Fake plugins and extensions are a favorite, and particularly sneaky, way to inject malicious content into popular CMS platforms. Fake plugins disguise their malicious intent by mimicking the form and function of legitimate plugins. We will discuss a not-so-well-known fake Joomla! extension, what it does, and what you can do to protect your site from such attacks.
Category: Malware (Page 2 of 5)
Websites experience 22 cyberattacks per day on average. That’s more than 8,000 attacks per year, per website. You might assume the majority of these attacks are aimed at eCommerce sites because they accept and store credit card information, but actually, the eCommerce sector accounts for only one percent of compromised websites.
Who works 24/7? Not you, I hope – but hackers around the globe are busy trying to compromise systems 24 hours a day, seven days a week. “Next-gen” is not just a convenient marketing term, it is very accurate label for new types of threats and new types of solutions designed to counter those threats.
The basic nature of PC and server (aka “endpoint”) security and threats to same had not changed in many years. For years, the enemy would be the rogue program (.EXE) or Word macro that would find its way on to our system and either destroy our data or perhaps surreptitiously take control of our system either to steal our data or add our system to its army of drones – or both.
The traditional endpoint security solution would rely on its researchers to learn the digital fingerprints – usually referred to as the signature – of the virus. Upon detection, the entire offending program or macro would be isolated (quarantined) and, ultimately, deleted.
Can you tell the difference between the two ads below?
Advertisement A Advertisement B
They may appear to be identical, but actually, they are far from it. Advertisement A is a perfectly legitimate ad, while Advertisement B contains malware.
Advertisement B is an example of malvertising, or malicious advertising. Malvertising is a hack cybercriminals use to spread malware via online advertisements. As you can see, malvertisements are deceiving and the damage can go beyond your website by infecting your computer with malware.
Searching for content within a database can be a little trickier than searching files, but the options are pretty similar. Following up on last week’s blog titled, “How to Look for Malware in your Website Files” we talk about how to look for malware in databases and what types of things you should be looking for.
It can come as quite a surprise when a site owner is notified that their site has been compromised with malware. After the shock wears off, and the immediate impact understood, it’s important to take stock of what has actually happened behind the scenes and then clean it up. The best advice anyone can give you is to make frequent, downloaded backups of your site in the event something happens to the live version so that the clean backup can replace the live, hacked version.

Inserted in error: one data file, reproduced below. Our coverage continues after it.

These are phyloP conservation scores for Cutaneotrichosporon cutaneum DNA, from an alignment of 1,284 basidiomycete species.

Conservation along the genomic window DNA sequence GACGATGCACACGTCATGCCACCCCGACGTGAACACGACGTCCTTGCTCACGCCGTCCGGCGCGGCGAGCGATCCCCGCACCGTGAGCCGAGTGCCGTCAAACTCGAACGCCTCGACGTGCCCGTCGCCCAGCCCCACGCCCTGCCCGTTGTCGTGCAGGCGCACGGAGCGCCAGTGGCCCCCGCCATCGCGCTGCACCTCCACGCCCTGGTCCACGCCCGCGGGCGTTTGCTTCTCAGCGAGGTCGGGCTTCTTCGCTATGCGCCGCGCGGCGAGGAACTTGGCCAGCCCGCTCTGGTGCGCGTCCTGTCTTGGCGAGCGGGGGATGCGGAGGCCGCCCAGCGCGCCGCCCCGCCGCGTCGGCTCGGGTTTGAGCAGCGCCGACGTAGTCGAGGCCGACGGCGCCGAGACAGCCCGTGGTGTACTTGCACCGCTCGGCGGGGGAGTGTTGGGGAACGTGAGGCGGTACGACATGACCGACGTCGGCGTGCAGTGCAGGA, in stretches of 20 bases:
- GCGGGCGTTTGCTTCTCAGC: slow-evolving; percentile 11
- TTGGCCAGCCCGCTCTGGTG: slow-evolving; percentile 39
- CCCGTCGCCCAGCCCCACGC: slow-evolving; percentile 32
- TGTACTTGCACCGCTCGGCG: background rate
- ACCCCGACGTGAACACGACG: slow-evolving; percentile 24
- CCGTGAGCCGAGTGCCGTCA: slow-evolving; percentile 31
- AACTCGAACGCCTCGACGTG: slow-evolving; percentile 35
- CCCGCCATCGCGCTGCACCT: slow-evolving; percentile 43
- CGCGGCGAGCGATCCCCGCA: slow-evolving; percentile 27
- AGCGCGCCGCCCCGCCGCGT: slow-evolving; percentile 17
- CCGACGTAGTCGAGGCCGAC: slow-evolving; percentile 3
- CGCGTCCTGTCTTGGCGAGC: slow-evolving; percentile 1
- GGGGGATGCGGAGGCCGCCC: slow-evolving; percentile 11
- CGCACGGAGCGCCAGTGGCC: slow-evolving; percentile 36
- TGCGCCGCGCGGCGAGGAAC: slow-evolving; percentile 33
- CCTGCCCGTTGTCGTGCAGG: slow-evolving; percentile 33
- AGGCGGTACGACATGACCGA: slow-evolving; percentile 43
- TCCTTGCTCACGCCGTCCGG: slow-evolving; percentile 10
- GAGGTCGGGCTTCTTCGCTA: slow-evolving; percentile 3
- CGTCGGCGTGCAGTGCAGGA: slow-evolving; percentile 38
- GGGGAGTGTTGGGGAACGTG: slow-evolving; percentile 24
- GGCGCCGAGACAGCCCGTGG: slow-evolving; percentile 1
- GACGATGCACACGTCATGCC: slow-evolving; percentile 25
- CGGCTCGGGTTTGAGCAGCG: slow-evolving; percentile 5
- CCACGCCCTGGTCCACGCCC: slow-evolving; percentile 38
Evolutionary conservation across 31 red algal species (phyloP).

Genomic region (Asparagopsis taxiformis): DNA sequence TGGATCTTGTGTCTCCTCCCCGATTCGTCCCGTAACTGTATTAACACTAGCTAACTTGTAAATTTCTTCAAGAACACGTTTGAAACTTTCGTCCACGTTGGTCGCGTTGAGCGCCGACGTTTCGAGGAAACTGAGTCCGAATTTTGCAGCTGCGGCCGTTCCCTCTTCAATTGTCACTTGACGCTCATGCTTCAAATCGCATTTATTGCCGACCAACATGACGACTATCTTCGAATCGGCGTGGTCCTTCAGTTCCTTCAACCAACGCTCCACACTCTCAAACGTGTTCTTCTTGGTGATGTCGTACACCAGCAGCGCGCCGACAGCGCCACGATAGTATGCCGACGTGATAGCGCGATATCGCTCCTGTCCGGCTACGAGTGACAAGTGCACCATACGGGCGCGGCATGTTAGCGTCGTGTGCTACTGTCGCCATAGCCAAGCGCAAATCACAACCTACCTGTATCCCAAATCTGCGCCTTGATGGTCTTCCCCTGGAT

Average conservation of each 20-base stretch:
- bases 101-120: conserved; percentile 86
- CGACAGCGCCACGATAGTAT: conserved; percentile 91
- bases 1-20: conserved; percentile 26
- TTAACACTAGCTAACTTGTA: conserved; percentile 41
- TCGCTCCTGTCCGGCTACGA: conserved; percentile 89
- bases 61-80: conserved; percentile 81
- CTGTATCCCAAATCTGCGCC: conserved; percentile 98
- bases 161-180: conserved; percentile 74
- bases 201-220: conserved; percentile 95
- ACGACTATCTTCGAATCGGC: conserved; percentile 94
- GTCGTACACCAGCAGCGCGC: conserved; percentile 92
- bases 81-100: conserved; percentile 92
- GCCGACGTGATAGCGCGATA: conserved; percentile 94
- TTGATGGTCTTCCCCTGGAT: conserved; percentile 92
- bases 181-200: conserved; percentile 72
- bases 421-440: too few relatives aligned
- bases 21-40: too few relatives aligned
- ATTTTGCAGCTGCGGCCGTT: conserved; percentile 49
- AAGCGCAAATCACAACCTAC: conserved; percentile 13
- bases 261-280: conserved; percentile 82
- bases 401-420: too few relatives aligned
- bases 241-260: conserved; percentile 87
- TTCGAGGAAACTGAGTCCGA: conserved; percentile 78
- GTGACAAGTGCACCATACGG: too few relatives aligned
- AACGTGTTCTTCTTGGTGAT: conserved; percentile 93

But what if there is no clean, viable backup available? In a world where websites have hundreds, if not thousands of files, how can any one person go about cleaning out an infection in just a small number of those files? In this two part series, we’ll talk about how to look for malware in both files and databases and give a couple examples of what to be on the lookout for.
Search engine spam, more frequently known as SEO spam, is a technique used to manipulate rankings in a way that is not allowed by search engine terms of service.
This week we’ll take a look at an interesting SEO spam campaign that recently came across the SiteLock research desk. Turkish escorts are apparently big business and we had the opportunity to dig a bit into the makings of a malicious Turkish escort spam campaign.
Malware, short for malicious software, is typically installed on a website by cybercriminals. Malware is a broad term that refers to a variety of malicious programs. It can spread viruses, steal personal or financial data and even hijack computers. Read our infographic to learn about the different types of malware.
When you think of websites being infected with malware, what types of sites come to mind? Pharmaceutical sites, porn sites or sites that bombard you with pop-up ads? While these sites could very well be malicious, you’re actually more likely to run into malware while visiting one of your typical, everyday e-commerce or news sites. Today, 75 percent of legitimate websites are at risk of malware. Malware, also known as malicious software, is designed to harm a website and its visitors.
Bots represent over 60 percent of all website traffic. This means that the majority of your website traffic could be coming from Internet bots, rather than humans. A bot is a software application that runs automated tasks over the Internet. Bots can be put into two categories, “good” and “bad.” Good bots visit websites to perform jobs, like search engine crawling, website health monitoring and website vulnerability scanning. Bad bots perform malicious tasks such as, DDoS attacks, website scraping and comment spam.